IZA- Bonn – In the context of increasing ethnic and racial tensions in several European countries and growing influence of far right political parties in some of these countries, welfare use by immigrants (and more generally, the cost of immigration) is gaining importance in both the political and scientific debates. Research on this topic has emerged in the 1990s’ in the USA leading to some controversial findings (Borjas (1990); Borjas (1999); Kaushal (2005)). In Europe, and particularly in France,such studies remain very rare. Recently, some empirical research tried to measure immigrants’responses to di erences in welfare systems across European countries. The idea is to measure the extent to which the choice of a destination country within the European continent is correlated with the more or less generosity of its welfare system. Research on this topic finds little empirical
support to the welfare magnets hypothesis elaborated by Borjas (Brucker, Epstein, McCormick, Saint-Paul, Venturini, and Zimmermann (2002); Nannestad (2007)). Moreover, several studies address the issue of the validity of the welfare magnets approach in the European context. Immigration legislations and policies are so different across European countries, on the one hand, and the process of legal immigration is so difficult in the context of restrictive policies widespread all over the continent, on the other hand, that speaking of immigrants’ choices of their destination country is quite unrealistic. Evidence has been more convincing on immigrants’ responses to geographical differences in the sizes of the foreign-born populations, or co-ethnics populations, rather than to welfare differentials (Card (2007); Edin, Fredriksson, and Åslund (2003); Zavodny (2005)). Network effects seem to be more powerful than welfare magnets.

Read more – PDF-file: http://www.crest.fr/fougere_fichiers/dp5557.pdf

The Institute for the Study of Labor (IZA) in Bonn is a local and virtual international research center and a place of communication between science, politics and business. IZA is an independent nonprofit organization supported by Deutsche Post Foundation. The center is associated with the University of Bonn and offers a stimulating research environment through its international network, workshops and conferences, data service, project support, research visits and doctoral program. IZA engages in (i) original and internationally competitive research in all fields of labor economics, (ii) development of policy concepts, and (iii) dissemination of research results and concepts to the interested public.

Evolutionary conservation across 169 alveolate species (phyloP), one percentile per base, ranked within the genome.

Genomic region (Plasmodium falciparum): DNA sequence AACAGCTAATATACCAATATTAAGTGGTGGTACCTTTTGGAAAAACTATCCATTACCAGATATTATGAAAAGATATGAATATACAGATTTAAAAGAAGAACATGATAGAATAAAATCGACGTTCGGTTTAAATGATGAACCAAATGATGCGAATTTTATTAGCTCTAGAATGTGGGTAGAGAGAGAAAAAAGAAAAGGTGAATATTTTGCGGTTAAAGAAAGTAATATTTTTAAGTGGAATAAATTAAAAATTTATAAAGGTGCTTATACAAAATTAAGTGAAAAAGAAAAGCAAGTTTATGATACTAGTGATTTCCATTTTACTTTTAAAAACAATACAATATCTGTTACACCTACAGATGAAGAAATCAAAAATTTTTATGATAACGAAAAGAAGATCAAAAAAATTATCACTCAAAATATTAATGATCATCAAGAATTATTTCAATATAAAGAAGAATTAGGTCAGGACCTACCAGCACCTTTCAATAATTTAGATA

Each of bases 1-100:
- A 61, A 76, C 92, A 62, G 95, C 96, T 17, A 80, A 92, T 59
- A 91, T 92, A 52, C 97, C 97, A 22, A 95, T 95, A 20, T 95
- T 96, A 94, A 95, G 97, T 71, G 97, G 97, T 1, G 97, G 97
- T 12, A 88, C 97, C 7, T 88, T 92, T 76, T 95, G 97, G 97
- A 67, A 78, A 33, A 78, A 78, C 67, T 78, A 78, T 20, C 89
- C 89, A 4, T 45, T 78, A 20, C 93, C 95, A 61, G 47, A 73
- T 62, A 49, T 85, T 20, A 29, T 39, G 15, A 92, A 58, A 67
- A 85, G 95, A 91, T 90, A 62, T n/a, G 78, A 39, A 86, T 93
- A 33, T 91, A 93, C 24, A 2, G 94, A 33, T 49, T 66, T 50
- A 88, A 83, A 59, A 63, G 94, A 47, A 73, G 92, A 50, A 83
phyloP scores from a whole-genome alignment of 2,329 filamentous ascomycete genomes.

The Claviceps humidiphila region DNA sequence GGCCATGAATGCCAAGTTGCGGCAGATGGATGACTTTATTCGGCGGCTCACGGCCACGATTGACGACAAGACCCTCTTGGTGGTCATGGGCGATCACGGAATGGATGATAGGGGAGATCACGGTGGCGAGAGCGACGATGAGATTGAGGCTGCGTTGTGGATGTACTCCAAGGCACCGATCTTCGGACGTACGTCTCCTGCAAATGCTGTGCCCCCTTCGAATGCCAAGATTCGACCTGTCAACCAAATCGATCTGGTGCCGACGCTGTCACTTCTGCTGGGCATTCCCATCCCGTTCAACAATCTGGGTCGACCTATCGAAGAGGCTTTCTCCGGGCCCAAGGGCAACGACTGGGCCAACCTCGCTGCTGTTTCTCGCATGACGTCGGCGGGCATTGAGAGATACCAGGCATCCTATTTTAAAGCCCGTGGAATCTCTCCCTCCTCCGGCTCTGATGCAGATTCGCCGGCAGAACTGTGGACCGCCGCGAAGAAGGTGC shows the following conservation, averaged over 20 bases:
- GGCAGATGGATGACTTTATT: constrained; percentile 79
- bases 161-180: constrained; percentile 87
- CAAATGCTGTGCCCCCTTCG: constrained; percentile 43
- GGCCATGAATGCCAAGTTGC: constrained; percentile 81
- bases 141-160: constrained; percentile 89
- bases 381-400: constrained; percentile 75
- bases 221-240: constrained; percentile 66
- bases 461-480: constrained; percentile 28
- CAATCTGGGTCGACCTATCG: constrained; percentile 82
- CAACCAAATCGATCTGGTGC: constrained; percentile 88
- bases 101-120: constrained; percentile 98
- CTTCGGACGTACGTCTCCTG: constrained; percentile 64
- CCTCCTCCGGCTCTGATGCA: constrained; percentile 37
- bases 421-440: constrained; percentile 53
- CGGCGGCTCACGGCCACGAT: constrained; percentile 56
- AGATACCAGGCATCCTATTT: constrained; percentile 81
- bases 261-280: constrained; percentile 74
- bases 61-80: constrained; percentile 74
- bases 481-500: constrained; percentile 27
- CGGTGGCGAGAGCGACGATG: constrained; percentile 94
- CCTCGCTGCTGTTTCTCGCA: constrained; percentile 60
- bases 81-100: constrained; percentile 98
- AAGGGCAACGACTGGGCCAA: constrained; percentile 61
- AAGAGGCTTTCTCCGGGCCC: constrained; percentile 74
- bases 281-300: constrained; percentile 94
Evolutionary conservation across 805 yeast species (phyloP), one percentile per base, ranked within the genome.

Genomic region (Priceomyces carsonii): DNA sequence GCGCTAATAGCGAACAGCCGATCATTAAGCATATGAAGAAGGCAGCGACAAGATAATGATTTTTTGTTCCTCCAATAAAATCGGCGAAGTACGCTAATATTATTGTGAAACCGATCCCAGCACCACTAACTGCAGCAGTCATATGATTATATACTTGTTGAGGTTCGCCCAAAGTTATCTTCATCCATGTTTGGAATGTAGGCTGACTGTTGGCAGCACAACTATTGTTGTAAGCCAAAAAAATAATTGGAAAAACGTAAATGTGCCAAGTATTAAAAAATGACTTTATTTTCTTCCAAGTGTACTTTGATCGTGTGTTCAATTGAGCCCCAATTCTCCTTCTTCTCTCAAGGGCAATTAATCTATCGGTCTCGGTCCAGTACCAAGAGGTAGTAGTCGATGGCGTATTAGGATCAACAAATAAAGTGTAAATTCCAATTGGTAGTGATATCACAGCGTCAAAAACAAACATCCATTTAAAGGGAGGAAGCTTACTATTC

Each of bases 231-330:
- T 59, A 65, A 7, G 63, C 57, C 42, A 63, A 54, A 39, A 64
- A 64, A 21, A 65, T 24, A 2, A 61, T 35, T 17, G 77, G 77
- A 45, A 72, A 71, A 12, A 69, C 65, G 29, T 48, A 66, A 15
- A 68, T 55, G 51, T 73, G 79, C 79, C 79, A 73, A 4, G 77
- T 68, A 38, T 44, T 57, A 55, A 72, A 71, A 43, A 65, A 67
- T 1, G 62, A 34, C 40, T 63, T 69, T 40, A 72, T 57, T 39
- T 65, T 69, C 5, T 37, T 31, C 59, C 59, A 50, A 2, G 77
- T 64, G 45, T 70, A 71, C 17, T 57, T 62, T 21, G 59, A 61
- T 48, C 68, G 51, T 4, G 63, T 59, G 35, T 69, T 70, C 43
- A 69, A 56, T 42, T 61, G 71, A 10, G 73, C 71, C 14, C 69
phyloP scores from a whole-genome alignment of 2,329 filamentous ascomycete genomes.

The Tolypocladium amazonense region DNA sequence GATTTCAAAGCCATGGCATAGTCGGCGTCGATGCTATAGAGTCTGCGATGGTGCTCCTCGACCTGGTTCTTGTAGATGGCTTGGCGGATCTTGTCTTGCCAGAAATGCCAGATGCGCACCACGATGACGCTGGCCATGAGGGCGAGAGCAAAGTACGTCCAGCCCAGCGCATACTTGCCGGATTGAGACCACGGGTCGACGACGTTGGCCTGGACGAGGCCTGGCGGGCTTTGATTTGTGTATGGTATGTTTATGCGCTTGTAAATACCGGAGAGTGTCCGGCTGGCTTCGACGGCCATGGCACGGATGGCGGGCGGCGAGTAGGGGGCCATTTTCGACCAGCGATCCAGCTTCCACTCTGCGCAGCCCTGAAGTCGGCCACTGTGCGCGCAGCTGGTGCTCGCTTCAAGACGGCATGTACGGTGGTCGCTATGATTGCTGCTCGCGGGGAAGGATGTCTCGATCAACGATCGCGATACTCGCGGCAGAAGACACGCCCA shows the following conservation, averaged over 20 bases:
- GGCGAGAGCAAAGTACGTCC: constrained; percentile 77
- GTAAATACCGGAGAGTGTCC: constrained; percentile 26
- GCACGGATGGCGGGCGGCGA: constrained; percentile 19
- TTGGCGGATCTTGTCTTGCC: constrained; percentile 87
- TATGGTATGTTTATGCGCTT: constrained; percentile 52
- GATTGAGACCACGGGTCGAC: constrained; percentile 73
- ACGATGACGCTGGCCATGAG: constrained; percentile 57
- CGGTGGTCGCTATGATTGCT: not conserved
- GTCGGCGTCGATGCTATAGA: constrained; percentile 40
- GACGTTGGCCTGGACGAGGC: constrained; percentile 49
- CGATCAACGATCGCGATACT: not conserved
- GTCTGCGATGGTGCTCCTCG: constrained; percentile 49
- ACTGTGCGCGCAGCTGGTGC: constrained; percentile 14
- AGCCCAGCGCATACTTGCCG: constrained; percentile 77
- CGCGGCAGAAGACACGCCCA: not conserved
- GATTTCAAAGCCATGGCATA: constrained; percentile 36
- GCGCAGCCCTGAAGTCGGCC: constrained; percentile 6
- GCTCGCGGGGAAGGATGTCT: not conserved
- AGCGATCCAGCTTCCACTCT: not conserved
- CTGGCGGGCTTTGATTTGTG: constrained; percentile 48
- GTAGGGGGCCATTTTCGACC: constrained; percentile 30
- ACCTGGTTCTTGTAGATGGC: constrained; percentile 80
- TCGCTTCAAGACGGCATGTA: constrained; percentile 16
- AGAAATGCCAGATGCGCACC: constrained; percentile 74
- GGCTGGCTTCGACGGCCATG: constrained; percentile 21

IZA Discussion Papers often represent preliminary work and are circulated to encourage discussion.
Citation of such a paper should account for its provisional character. A revised version may be available directly from the author.

P.O. Box 7240
53072 Bonn

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About the History of Housing Policy in the U.K.

BFI.  Many of the leading documentary filmmakers of the 1930s believed that their films had a purpose to improve people’s lives. Housing conditions were a key social concern, and remained so at least until the 1960s. These works include Housing Problems, a landmark film in the history of British documentary filmmaking, which retains its powerful impact

Read more:  http://beta.bfi.org.uk/4e3032b63987e

The BFI is the UK’s lead film organisation.

In its mission to achieve a creative and prosperous film culture and industry base, the BFI drives creative, economic, and cultural success through a linked portfolio of activities.